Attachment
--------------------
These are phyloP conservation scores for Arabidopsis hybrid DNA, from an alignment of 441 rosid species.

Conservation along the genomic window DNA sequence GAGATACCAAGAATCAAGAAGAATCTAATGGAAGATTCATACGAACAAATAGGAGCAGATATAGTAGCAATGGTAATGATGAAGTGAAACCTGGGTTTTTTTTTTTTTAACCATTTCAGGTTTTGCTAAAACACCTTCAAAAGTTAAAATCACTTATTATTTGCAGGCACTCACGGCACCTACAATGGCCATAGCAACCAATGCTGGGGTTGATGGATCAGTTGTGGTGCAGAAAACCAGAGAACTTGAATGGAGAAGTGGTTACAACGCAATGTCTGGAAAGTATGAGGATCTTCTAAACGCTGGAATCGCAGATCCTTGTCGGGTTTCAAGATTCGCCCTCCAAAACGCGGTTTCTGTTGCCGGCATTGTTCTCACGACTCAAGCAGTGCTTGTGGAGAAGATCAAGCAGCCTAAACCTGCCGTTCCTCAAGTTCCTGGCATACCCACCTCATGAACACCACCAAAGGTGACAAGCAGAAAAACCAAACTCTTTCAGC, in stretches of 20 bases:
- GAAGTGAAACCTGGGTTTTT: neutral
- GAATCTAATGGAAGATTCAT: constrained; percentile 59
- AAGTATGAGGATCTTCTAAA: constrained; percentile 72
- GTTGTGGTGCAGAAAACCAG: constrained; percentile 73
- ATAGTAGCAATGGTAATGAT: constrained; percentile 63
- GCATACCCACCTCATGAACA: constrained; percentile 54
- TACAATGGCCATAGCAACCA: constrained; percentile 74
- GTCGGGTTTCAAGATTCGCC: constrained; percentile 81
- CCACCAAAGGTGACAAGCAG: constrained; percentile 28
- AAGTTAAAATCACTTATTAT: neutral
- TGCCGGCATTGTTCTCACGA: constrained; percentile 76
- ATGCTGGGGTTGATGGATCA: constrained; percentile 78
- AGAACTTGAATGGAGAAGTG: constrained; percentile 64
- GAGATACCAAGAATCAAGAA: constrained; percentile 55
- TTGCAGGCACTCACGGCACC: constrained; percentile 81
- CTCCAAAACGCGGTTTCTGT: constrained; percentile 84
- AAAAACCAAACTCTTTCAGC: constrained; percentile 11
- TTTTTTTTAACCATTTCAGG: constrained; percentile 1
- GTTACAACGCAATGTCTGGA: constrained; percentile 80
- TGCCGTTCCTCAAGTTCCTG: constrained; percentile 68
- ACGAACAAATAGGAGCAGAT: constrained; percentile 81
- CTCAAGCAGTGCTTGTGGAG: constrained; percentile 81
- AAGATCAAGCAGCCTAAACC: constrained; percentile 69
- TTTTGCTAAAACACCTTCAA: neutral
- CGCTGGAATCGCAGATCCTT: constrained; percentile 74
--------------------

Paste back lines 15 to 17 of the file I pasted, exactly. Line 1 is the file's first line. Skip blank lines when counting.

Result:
- AGAACTTGAATGGAGAAGTG: constrained; percentile 64
- GAGATACCAAGAATCAAGAA: constrained; percentile 55
- TTGCAGGCACTCACGGCACC: constrained; percentile 81